In Houston, we have YES Prep charter schools serving a predominantly Hispanic group of students. In the Rio Grande Valley of Texas, we have IDEA charter schools. In Chicago, we may soon associate charter schools with UNO, which stands for United Neighborhood Organization, Chicago's largest Latino community organization. UNO just received a $98 million grant from the state of Illinois to run charter schools, according to an article published today in the Chicago Tribune. The organization already runs eight charter schools and plans to use the funds to double that number to 16. UNO's eight charter schools serve 3,450 ...


The Choosing America Project is seeking anecdotes from immigrants that it can possibly turn into short films for public screening. The project, which calls itself a "creative initiative" without an affiliation with any organization, doesn't have a deadline for submissions. A public relations person told me that the project organizers are hoping to get "many stories as soon as possible." The project doesn't want to receive life stories or accounts of the immigration process. Rather it seeks stories of 1,500-4,000 words about a "decisive moment that determined the course of your life in America." The description of the ...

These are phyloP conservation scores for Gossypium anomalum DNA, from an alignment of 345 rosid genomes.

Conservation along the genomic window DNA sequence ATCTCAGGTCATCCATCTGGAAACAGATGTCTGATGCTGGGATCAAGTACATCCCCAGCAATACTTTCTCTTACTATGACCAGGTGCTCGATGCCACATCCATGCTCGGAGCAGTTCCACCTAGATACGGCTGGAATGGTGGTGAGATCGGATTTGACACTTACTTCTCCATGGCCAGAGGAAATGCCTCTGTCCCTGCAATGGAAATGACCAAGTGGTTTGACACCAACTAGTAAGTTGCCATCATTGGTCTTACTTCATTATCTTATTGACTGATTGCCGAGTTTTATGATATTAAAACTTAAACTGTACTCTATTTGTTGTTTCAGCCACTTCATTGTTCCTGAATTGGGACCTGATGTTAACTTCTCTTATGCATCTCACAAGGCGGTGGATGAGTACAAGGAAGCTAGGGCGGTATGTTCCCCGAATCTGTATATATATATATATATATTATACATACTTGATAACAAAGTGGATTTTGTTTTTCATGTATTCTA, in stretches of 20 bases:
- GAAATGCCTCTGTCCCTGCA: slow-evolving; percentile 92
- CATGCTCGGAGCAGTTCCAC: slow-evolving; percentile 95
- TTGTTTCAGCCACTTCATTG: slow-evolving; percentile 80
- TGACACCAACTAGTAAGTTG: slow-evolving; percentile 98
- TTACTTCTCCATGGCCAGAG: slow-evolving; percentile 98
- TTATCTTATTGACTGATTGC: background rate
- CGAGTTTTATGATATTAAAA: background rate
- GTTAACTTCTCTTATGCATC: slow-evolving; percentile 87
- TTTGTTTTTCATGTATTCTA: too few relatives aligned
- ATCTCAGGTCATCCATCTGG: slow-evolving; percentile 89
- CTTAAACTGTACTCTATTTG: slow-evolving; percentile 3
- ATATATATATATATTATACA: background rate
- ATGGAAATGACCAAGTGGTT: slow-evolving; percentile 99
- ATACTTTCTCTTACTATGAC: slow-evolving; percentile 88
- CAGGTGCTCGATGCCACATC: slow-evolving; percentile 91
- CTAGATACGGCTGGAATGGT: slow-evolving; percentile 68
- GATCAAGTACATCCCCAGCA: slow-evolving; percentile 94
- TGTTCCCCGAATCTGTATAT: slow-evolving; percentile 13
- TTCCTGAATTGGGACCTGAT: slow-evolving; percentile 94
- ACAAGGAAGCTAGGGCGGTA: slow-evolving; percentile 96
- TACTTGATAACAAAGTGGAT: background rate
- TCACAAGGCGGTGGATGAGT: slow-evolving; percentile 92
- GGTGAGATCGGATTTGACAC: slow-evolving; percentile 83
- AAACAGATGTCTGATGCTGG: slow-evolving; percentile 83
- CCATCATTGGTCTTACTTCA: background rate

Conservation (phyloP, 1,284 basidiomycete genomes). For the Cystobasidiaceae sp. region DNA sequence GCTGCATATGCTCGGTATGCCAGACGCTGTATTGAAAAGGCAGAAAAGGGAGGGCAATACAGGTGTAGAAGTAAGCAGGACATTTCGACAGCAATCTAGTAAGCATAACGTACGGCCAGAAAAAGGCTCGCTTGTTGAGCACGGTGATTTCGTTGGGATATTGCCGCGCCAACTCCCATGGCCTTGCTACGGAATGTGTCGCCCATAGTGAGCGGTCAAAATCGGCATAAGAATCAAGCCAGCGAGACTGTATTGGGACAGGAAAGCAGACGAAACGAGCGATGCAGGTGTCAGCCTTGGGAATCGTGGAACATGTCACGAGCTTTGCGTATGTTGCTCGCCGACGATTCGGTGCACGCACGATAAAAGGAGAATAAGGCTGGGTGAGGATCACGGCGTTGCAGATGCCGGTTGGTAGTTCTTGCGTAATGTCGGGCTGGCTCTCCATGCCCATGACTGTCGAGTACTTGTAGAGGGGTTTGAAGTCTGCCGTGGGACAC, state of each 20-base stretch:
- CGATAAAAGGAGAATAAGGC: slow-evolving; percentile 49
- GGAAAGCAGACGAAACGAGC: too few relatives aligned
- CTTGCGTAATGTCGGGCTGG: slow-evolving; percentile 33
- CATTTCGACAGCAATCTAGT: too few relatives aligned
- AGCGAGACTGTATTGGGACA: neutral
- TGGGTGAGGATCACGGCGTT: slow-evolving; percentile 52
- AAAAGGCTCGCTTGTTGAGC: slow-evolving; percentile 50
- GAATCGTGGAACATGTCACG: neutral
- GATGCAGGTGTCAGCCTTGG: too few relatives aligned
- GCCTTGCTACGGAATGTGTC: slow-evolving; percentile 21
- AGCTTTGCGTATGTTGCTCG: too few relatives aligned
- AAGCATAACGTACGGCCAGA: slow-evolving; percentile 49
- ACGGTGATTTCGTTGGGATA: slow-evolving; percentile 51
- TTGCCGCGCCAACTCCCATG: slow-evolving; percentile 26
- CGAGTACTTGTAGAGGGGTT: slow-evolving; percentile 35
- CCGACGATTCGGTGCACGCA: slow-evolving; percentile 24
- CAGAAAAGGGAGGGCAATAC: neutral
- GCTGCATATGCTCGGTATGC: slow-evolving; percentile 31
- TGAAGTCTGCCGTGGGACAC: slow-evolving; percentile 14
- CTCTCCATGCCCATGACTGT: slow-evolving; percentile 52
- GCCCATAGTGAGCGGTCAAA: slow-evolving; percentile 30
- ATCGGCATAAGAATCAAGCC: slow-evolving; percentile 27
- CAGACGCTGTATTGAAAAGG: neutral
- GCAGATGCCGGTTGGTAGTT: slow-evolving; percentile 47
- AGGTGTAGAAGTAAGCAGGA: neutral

"The Today Show" broadcasts an interview with Ron Unz, who financed the effort to curtail bilingual education in California back in 1998, for a segment that attempts to answer the question, "Should education in the U.S. be bilingual?" The show stresses how the Hispanic student population has grown dramatically in this country in places that didn't traditionally receive a lot of immigrants, such as North Carolina. Visit msnbc.com for Breaking News, World News, and News about the Economy As usual, Unz contends that English-language learners have fared better in California since voters approved a ballot initiative to reduce ...